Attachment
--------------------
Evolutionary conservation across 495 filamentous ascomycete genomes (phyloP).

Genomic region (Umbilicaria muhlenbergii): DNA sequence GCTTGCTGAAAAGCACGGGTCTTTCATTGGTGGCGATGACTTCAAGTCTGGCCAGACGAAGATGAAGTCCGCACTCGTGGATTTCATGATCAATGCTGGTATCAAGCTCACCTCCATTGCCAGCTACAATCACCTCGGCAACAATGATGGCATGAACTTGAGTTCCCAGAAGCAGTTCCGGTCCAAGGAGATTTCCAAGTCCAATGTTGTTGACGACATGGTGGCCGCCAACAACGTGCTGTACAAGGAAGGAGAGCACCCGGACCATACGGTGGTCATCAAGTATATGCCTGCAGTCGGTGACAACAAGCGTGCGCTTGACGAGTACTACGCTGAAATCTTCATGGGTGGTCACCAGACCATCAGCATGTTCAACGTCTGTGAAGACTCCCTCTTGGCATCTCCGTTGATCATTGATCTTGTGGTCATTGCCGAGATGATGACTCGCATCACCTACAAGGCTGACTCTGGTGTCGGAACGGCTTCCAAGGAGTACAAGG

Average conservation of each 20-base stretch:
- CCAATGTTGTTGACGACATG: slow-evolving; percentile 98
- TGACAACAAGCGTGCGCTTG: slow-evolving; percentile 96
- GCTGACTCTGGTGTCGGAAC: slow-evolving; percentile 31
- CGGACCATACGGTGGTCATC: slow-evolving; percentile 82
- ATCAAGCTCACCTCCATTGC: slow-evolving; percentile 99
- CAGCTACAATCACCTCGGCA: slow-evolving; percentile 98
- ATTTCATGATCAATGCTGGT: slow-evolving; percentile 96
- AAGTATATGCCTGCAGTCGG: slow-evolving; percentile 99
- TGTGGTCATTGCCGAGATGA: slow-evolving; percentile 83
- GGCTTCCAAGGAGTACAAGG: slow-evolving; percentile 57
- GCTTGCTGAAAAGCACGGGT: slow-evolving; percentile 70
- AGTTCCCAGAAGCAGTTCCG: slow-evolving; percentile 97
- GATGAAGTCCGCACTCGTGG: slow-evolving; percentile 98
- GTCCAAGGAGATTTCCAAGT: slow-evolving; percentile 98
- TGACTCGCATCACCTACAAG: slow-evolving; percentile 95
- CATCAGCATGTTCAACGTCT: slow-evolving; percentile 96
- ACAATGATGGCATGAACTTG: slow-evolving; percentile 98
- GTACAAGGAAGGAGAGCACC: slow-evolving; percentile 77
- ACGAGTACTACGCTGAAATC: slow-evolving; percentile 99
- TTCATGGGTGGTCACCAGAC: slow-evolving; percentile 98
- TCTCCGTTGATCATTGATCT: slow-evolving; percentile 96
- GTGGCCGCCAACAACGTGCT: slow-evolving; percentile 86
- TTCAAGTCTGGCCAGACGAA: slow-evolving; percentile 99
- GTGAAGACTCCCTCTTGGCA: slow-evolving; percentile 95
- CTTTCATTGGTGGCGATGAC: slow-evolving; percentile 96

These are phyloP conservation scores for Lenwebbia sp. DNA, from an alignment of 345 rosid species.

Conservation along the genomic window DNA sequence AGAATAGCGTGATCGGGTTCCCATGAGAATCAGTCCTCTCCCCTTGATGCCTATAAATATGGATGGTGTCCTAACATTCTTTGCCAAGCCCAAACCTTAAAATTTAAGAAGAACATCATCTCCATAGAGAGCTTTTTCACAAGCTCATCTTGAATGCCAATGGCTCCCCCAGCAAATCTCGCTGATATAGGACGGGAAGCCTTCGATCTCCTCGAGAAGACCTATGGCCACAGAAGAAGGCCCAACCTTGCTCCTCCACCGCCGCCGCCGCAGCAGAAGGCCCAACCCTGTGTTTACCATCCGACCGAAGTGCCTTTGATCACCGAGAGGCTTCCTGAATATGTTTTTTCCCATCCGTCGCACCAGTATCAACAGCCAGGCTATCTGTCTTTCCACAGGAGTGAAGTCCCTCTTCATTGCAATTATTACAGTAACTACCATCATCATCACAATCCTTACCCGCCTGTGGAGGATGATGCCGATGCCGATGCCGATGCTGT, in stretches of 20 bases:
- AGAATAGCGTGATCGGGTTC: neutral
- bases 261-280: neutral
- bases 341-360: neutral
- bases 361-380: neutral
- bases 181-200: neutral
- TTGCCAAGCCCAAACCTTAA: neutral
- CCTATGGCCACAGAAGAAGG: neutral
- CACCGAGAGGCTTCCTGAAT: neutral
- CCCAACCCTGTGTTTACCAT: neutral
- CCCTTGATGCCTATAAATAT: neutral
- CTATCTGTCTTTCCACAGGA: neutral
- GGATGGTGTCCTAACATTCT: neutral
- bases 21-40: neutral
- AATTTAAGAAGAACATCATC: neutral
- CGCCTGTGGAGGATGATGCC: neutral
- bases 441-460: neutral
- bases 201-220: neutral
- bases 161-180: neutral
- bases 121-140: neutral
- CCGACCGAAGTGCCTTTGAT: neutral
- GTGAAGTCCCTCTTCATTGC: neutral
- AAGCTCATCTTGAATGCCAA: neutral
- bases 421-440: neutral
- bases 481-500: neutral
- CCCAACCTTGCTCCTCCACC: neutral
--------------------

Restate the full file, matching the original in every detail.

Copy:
Evolutionary conservation across 495 filamentous ascomycete genomes (phyloP).

Genomic region (Umbilicaria muhlenbergii): DNA sequence GCTTGCTGAAAAGCACGGGTCTTTCATTGGTGGCGATGACTTCAAGTCTGGCCAGACGAAGATGAAGTCCGCACTCGTGGATTTCATGATCAATGCTGGTATCAAGCTCACCTCCATTGCCAGCTACAATCACCTCGGCAACAATGATGGCATGAACTTGAGTTCCCAGAAGCAGTTCCGGTCCAAGGAGATTTCCAAGTCCAATGTTGTTGACGACATGGTGGCCGCCAACAACGTGCTGTACAAGGAAGGAGAGCACCCGGACCATACGGTGGTCATCAAGTATATGCCTGCAGTCGGTGACAACAAGCGTGCGCTTGACGAGTACTACGCTGAAATCTTCATGGGTGGTCACCAGACCATCAGCATGTTCAACGTCTGTGAAGACTCCCTCTTGGCATCTCCGTTGATCATTGATCTTGTGGTCATTGCCGAGATGATGACTCGCATCACCTACAAGGCTGACTCTGGTGTCGGAACGGCTTCCAAGGAGTACAAGG

Average conservation of each 20-base stretch:
- CCAATGTTGTTGACGACATG: slow-evolving; percentile 98
- TGACAACAAGCGTGCGCTTG: slow-evolving; percentile 96
- GCTGACTCTGGTGTCGGAAC: slow-evolving; percentile 31
- CGGACCATACGGTGGTCATC: slow-evolving; percentile 82
- ATCAAGCTCACCTCCATTGC: slow-evolving; percentile 99
- CAGCTACAATCACCTCGGCA: slow-evolving; percentile 98
- ATTTCATGATCAATGCTGGT: slow-evolving; percentile 96
- AAGTATATGCCTGCAGTCGG: slow-evolving; percentile 99
- TGTGGTCATTGCCGAGATGA: slow-evolving; percentile 83
- GGCTTCCAAGGAGTACAAGG: slow-evolving; percentile 57
- GCTTGCTGAAAAGCACGGGT: slow-evolving; percentile 70
- AGTTCCCAGAAGCAGTTCCG: slow-evolving; percentile 97
- GATGAAGTCCGCACTCGTGG: slow-evolving; percentile 98
- GTCCAAGGAGATTTCCAAGT: slow-evolving; percentile 98
- TGACTCGCATCACCTACAAG: slow-evolving; percentile 95
- CATCAGCATGTTCAACGTCT: slow-evolving; percentile 96
- ACAATGATGGCATGAACTTG: slow-evolving; percentile 98
- GTACAAGGAAGGAGAGCACC: slow-evolving; percentile 77
- ACGAGTACTACGCTGAAATC: slow-evolving; percentile 99
- TTCATGGGTGGTCACCAGAC: slow-evolving; percentile 98
- TCTCCGTTGATCATTGATCT: slow-evolving; percentile 96
- GTGGCCGCCAACAACGTGCT: slow-evolving; percentile 86
- TTCAAGTCTGGCCAGACGAA: slow-evolving; percentile 99
- GTGAAGACTCCCTCTTGGCA: slow-evolving; percentile 95
- CTTTCATTGGTGGCGATGAC: slow-evolving; percentile 96

These are phyloP conservation scores for Lenwebbia sp. DNA, from an alignment of 345 rosid species.

Conservation along the genomic window DNA sequence AGAATAGCGTGATCGGGTTCCCATGAGAATCAGTCCTCTCCCCTTGATGCCTATAAATATGGATGGTGTCCTAACATTCTTTGCCAAGCCCAAACCTTAAAATTTAAGAAGAACATCATCTCCATAGAGAGCTTTTTCACAAGCTCATCTTGAATGCCAATGGCTCCCCCAGCAAATCTCGCTGATATAGGACGGGAAGCCTTCGATCTCCTCGAGAAGACCTATGGCCACAGAAGAAGGCCCAACCTTGCTCCTCCACCGCCGCCGCCGCAGCAGAAGGCCCAACCCTGTGTTTACCATCCGACCGAAGTGCCTTTGATCACCGAGAGGCTTCCTGAATATGTTTTTTCCCATCCGTCGCACCAGTATCAACAGCCAGGCTATCTGTCTTTCCACAGGAGTGAAGTCCCTCTTCATTGCAATTATTACAGTAACTACCATCATCATCACAATCCTTACCCGCCTGTGGAGGATGATGCCGATGCCGATGCCGATGCTGT, in stretches of 20 bases:
- AGAATAGCGTGATCGGGTTC: neutral
- bases 261-280: neutral
- bases 341-360: neutral
- bases 361-380: neutral
- bases 181-200: neutral
- TTGCCAAGCCCAAACCTTAA: neutral
- CCTATGGCCACAGAAGAAGG: neutral
- CACCGAGAGGCTTCCTGAAT: neutral
- CCCAACCCTGTGTTTACCAT: neutral
- CCCTTGATGCCTATAAATAT: neutral
- CTATCTGTCTTTCCACAGGA: neutral
- GGATGGTGTCCTAACATTCT: neutral
- bases 21-40: neutral
- AATTTAAGAAGAACATCATC: neutral
- CGCCTGTGGAGGATGATGCC: neutral
- bases 441-460: neutral
- bases 201-220: neutral
- bases 161-180: neutral
- bases 121-140: neutral
- CCGACCGAAGTGCCTTTGAT: neutral
- GTGAAGTCCCTCTTCATTGC: neutral
- AAGCTCATCTTGAATGCCAA: neutral
- bases 421-440: neutral
- bases 481-500: neutral
- CCCAACCTTGCTCCTCCACC: neutral